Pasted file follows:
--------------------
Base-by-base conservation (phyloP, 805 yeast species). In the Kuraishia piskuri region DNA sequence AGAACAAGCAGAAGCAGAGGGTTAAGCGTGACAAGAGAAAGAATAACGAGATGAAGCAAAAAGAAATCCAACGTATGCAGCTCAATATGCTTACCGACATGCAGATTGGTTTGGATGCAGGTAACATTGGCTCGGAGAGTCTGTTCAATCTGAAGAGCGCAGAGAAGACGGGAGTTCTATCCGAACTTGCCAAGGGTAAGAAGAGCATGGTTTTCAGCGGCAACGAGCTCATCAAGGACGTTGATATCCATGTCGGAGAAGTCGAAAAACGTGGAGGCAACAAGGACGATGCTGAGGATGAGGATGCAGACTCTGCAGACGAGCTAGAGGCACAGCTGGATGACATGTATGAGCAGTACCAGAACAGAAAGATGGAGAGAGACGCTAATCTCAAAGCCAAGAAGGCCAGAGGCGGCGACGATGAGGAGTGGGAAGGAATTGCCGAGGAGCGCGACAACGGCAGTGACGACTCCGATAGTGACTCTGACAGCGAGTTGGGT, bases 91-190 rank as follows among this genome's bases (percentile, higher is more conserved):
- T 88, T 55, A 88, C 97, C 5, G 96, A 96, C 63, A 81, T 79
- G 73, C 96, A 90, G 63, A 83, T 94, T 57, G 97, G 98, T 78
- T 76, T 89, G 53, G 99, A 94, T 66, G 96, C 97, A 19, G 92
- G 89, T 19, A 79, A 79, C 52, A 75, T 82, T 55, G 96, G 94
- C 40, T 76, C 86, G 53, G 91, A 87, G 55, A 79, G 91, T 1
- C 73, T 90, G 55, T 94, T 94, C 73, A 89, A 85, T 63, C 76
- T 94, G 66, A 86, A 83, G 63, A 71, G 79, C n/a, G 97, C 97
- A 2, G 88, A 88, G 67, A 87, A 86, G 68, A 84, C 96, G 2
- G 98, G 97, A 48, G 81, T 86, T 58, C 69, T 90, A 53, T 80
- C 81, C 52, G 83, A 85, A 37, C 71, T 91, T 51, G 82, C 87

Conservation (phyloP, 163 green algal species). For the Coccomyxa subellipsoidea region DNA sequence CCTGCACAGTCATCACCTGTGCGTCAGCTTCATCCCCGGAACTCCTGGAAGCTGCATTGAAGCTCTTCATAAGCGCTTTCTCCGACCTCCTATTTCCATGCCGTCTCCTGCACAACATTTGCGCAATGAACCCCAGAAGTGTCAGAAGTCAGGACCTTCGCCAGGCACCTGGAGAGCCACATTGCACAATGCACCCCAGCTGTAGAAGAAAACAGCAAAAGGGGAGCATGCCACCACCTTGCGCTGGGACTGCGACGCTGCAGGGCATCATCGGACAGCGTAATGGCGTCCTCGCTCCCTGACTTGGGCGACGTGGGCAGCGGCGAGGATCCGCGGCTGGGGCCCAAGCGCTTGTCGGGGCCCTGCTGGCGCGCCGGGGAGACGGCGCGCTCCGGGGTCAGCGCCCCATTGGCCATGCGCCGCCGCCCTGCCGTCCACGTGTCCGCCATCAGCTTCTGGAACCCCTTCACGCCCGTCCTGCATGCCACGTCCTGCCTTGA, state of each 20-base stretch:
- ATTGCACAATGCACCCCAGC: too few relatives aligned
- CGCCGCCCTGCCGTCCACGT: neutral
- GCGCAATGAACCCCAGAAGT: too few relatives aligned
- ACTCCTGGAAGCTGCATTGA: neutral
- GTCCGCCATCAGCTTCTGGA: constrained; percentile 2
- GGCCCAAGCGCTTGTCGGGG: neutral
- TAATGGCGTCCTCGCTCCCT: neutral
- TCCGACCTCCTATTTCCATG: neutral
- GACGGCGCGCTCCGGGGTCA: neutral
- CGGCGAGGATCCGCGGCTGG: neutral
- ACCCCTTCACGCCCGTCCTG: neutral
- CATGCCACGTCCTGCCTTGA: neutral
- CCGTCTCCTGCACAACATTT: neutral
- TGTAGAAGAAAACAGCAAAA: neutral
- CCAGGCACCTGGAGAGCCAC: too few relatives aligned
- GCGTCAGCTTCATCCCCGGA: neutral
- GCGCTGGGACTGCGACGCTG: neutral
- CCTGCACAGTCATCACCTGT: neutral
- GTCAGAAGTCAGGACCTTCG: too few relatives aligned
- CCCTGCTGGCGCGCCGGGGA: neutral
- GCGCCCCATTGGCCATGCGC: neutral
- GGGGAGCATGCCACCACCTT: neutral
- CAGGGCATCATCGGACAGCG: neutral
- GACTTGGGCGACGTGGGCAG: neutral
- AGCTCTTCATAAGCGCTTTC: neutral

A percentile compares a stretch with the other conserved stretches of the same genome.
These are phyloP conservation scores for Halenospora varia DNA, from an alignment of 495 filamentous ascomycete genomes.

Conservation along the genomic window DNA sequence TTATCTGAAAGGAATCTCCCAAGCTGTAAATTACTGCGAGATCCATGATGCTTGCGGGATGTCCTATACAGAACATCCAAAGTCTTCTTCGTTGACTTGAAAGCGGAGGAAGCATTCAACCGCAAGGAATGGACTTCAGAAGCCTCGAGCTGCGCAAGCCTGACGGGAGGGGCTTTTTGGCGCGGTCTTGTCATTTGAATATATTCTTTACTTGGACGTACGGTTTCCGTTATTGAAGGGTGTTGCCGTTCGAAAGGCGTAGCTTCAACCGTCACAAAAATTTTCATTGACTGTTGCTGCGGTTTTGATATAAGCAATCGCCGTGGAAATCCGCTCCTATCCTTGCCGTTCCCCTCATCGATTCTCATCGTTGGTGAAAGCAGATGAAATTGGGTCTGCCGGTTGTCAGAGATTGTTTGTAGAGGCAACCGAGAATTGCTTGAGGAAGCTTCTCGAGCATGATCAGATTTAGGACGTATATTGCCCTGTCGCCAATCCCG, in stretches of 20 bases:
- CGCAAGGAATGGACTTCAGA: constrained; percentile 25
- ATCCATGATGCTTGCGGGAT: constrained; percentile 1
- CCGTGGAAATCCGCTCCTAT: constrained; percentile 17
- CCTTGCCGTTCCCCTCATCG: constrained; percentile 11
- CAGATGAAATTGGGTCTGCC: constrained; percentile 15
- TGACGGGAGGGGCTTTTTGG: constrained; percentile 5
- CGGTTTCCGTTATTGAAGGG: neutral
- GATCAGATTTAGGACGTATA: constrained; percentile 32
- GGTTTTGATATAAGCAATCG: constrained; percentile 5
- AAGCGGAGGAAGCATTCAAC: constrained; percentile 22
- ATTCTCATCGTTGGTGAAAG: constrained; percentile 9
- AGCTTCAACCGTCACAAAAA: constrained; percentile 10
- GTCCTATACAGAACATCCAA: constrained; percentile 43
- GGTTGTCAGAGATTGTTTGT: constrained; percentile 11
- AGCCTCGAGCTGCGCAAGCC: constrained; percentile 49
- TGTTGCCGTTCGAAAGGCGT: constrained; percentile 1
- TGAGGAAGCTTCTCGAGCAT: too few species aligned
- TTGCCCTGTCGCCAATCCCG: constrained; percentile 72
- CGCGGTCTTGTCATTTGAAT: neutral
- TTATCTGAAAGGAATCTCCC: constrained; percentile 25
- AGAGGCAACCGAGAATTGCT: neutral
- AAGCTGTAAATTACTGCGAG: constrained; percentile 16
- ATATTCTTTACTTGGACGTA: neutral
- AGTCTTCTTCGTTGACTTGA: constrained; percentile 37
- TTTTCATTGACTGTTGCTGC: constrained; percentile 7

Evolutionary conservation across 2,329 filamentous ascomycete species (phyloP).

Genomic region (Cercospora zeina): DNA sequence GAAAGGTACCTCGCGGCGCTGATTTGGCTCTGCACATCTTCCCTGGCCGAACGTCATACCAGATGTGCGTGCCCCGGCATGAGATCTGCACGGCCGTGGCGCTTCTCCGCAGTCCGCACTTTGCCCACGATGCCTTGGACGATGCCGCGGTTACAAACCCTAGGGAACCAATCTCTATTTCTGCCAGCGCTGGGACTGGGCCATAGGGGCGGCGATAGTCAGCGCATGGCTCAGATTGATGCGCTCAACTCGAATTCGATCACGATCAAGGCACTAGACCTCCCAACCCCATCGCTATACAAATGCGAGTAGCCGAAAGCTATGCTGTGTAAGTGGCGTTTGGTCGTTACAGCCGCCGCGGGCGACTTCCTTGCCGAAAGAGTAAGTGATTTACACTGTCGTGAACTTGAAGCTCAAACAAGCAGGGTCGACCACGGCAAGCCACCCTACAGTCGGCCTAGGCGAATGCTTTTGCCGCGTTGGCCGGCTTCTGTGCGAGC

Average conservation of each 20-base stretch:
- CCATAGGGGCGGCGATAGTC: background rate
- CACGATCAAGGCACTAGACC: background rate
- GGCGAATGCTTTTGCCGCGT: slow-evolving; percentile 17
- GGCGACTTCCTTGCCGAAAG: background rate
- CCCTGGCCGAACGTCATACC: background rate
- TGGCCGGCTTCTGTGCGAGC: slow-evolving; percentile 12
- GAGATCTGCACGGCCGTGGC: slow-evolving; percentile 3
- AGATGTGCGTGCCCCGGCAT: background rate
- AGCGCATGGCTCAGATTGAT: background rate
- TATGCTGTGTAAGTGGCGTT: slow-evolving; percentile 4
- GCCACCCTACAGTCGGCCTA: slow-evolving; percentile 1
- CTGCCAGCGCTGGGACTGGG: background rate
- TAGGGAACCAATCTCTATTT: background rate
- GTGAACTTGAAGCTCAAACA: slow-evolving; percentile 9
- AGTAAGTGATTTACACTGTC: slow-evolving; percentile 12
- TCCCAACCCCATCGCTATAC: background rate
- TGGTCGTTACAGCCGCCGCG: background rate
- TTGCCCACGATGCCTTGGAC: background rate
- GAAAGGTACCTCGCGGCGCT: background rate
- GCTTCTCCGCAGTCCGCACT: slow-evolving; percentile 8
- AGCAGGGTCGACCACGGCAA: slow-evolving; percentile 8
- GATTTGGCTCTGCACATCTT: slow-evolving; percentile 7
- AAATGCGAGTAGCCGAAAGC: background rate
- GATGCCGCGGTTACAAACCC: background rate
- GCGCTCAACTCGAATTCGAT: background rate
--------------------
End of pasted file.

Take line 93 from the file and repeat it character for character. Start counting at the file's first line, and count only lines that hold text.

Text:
- GCGCTCAACTCGAATTCGAT: background rate